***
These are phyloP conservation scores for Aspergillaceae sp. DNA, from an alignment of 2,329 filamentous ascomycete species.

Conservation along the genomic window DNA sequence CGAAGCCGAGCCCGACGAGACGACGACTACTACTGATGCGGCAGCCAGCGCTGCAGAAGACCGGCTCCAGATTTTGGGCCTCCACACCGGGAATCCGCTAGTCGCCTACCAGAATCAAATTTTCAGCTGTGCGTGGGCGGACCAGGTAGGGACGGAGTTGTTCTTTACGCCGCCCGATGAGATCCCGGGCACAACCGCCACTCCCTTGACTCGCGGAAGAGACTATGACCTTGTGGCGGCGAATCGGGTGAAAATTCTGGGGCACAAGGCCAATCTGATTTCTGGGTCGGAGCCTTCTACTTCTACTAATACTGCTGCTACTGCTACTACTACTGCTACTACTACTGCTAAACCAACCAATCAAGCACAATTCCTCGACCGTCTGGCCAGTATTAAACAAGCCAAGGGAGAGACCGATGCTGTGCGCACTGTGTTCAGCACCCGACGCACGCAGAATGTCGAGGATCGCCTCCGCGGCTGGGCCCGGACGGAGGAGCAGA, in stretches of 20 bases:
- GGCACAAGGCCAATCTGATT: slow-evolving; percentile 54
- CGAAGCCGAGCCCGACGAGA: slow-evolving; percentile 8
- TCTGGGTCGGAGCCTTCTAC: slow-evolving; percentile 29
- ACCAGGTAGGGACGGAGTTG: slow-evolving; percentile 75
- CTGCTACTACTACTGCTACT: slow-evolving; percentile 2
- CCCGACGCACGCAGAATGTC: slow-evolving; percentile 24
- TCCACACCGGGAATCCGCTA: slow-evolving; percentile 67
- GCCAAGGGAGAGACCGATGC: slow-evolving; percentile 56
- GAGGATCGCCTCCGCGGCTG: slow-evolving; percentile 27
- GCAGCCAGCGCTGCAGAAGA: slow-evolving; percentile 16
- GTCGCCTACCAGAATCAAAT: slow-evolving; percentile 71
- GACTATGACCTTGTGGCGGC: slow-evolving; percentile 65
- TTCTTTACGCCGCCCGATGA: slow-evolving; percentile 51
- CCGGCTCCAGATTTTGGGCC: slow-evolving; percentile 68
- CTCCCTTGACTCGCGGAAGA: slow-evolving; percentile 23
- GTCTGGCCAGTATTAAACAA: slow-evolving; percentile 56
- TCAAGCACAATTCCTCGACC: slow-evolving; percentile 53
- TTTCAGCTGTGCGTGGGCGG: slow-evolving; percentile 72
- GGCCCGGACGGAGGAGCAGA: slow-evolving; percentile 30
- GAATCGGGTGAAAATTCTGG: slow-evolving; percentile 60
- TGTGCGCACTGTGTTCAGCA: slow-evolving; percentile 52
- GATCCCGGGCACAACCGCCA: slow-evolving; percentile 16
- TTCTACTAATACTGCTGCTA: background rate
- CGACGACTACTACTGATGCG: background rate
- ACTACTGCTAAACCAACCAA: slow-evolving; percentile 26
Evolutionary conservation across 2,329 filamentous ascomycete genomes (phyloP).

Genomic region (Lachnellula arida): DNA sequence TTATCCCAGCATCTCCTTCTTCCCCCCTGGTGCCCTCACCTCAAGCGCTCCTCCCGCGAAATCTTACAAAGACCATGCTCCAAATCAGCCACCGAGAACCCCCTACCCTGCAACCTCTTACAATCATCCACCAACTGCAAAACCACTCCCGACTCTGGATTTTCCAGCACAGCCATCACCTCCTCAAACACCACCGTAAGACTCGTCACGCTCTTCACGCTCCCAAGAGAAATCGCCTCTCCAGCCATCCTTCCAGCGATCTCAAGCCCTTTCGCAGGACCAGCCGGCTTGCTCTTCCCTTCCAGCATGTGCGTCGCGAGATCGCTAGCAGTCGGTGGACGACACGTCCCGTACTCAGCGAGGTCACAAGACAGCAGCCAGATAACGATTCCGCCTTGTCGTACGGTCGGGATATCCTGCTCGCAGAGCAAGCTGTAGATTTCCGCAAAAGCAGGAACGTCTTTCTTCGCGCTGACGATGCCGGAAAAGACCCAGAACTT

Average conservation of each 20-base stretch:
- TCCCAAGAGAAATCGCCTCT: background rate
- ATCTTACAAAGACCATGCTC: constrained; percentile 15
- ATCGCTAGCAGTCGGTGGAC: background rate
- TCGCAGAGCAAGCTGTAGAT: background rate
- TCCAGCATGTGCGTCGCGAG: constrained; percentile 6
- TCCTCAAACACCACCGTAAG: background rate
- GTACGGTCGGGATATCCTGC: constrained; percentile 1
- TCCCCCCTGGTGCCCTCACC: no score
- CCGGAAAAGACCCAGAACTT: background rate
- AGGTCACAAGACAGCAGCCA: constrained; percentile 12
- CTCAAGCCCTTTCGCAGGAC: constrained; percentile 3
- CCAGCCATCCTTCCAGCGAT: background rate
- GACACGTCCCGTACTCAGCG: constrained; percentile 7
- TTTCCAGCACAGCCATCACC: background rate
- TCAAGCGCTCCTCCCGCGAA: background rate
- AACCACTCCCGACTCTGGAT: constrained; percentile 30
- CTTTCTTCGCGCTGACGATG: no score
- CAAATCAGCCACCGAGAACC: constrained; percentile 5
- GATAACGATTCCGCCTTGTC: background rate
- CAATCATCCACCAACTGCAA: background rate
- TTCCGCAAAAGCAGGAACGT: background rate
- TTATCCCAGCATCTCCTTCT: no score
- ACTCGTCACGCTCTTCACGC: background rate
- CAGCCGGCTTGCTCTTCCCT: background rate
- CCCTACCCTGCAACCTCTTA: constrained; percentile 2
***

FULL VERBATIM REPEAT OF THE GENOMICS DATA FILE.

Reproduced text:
These are phyloP conservation scores for Aspergillaceae sp. DNA, from an alignment of 2,329 filamentous ascomycete species.

Conservation along the genomic window DNA sequence CGAAGCCGAGCCCGACGAGACGACGACTACTACTGATGCGGCAGCCAGCGCTGCAGAAGACCGGCTCCAGATTTTGGGCCTCCACACCGGGAATCCGCTAGTCGCCTACCAGAATCAAATTTTCAGCTGTGCGTGGGCGGACCAGGTAGGGACGGAGTTGTTCTTTACGCCGCCCGATGAGATCCCGGGCACAACCGCCACTCCCTTGACTCGCGGAAGAGACTATGACCTTGTGGCGGCGAATCGGGTGAAAATTCTGGGGCACAAGGCCAATCTGATTTCTGGGTCGGAGCCTTCTACTTCTACTAATACTGCTGCTACTGCTACTACTACTGCTACTACTACTGCTAAACCAACCAATCAAGCACAATTCCTCGACCGTCTGGCCAGTATTAAACAAGCCAAGGGAGAGACCGATGCTGTGCGCACTGTGTTCAGCACCCGACGCACGCAGAATGTCGAGGATCGCCTCCGCGGCTGGGCCCGGACGGAGGAGCAGA, in stretches of 20 bases:
- GGCACAAGGCCAATCTGATT: slow-evolving; percentile 54
- CGAAGCCGAGCCCGACGAGA: slow-evolving; percentile 8
- TCTGGGTCGGAGCCTTCTAC: slow-evolving; percentile 29
- ACCAGGTAGGGACGGAGTTG: slow-evolving; percentile 75
- CTGCTACTACTACTGCTACT: slow-evolving; percentile 2
- CCCGACGCACGCAGAATGTC: slow-evolving; percentile 24
- TCCACACCGGGAATCCGCTA: slow-evolving; percentile 67
- GCCAAGGGAGAGACCGATGC: slow-evolving; percentile 56
- GAGGATCGCCTCCGCGGCTG: slow-evolving; percentile 27
- GCAGCCAGCGCTGCAGAAGA: slow-evolving; percentile 16
- GTCGCCTACCAGAATCAAAT: slow-evolving; percentile 71
- GACTATGACCTTGTGGCGGC: slow-evolving; percentile 65
- TTCTTTACGCCGCCCGATGA: slow-evolving; percentile 51
- CCGGCTCCAGATTTTGGGCC: slow-evolving; percentile 68
- CTCCCTTGACTCGCGGAAGA: slow-evolving; percentile 23
- GTCTGGCCAGTATTAAACAA: slow-evolving; percentile 56
- TCAAGCACAATTCCTCGACC: slow-evolving; percentile 53
- TTTCAGCTGTGCGTGGGCGG: slow-evolving; percentile 72
- GGCCCGGACGGAGGAGCAGA: slow-evolving; percentile 30
- GAATCGGGTGAAAATTCTGG: slow-evolving; percentile 60
- TGTGCGCACTGTGTTCAGCA: slow-evolving; percentile 52
- GATCCCGGGCACAACCGCCA: slow-evolving; percentile 16
- TTCTACTAATACTGCTGCTA: background rate
- CGACGACTACTACTGATGCG: background rate
- ACTACTGCTAAACCAACCAA: slow-evolving; percentile 26
Evolutionary conservation across 2,329 filamentous ascomycete genomes (phyloP).

Genomic region (Lachnellula arida): DNA sequence TTATCCCAGCATCTCCTTCTTCCCCCCTGGTGCCCTCACCTCAAGCGCTCCTCCCGCGAAATCTTACAAAGACCATGCTCCAAATCAGCCACCGAGAACCCCCTACCCTGCAACCTCTTACAATCATCCACCAACTGCAAAACCACTCCCGACTCTGGATTTTCCAGCACAGCCATCACCTCCTCAAACACCACCGTAAGACTCGTCACGCTCTTCACGCTCCCAAGAGAAATCGCCTCTCCAGCCATCCTTCCAGCGATCTCAAGCCCTTTCGCAGGACCAGCCGGCTTGCTCTTCCCTTCCAGCATGTGCGTCGCGAGATCGCTAGCAGTCGGTGGACGACACGTCCCGTACTCAGCGAGGTCACAAGACAGCAGCCAGATAACGATTCCGCCTTGTCGTACGGTCGGGATATCCTGCTCGCAGAGCAAGCTGTAGATTTCCGCAAAAGCAGGAACGTCTTTCTTCGCGCTGACGATGCCGGAAAAGACCCAGAACTT

Average conservation of each 20-base stretch:
- TCCCAAGAGAAATCGCCTCT: background rate
- ATCTTACAAAGACCATGCTC: constrained; percentile 15
- ATCGCTAGCAGTCGGTGGAC: background rate
- TCGCAGAGCAAGCTGTAGAT: background rate
- TCCAGCATGTGCGTCGCGAG: constrained; percentile 6
- TCCTCAAACACCACCGTAAG: background rate
- GTACGGTCGGGATATCCTGC: constrained; percentile 1
- TCCCCCCTGGTGCCCTCACC: no score
- CCGGAAAAGACCCAGAACTT: background rate
- AGGTCACAAGACAGCAGCCA: constrained; percentile 12
- CTCAAGCCCTTTCGCAGGAC: constrained; percentile 3
- CCAGCCATCCTTCCAGCGAT: background rate
- GACACGTCCCGTACTCAGCG: constrained; percentile 7
- TTTCCAGCACAGCCATCACC: background rate
- TCAAGCGCTCCTCCCGCGAA: background rate
- AACCACTCCCGACTCTGGAT: constrained; percentile 30
- CTTTCTTCGCGCTGACGATG: no score
- CAAATCAGCCACCGAGAACC: constrained; percentile 5
- GATAACGATTCCGCCTTGTC: background rate
- CAATCATCCACCAACTGCAA: background rate
- TTCCGCAAAAGCAGGAACGT: background rate
- TTATCCCAGCATCTCCTTCT: no score
- ACTCGTCACGCTCTTCACGC: background rate
- CAGCCGGCTTGCTCTTCCCT: background rate
- CCCTACCCTGCAACCTCTTA: constrained; percentile 2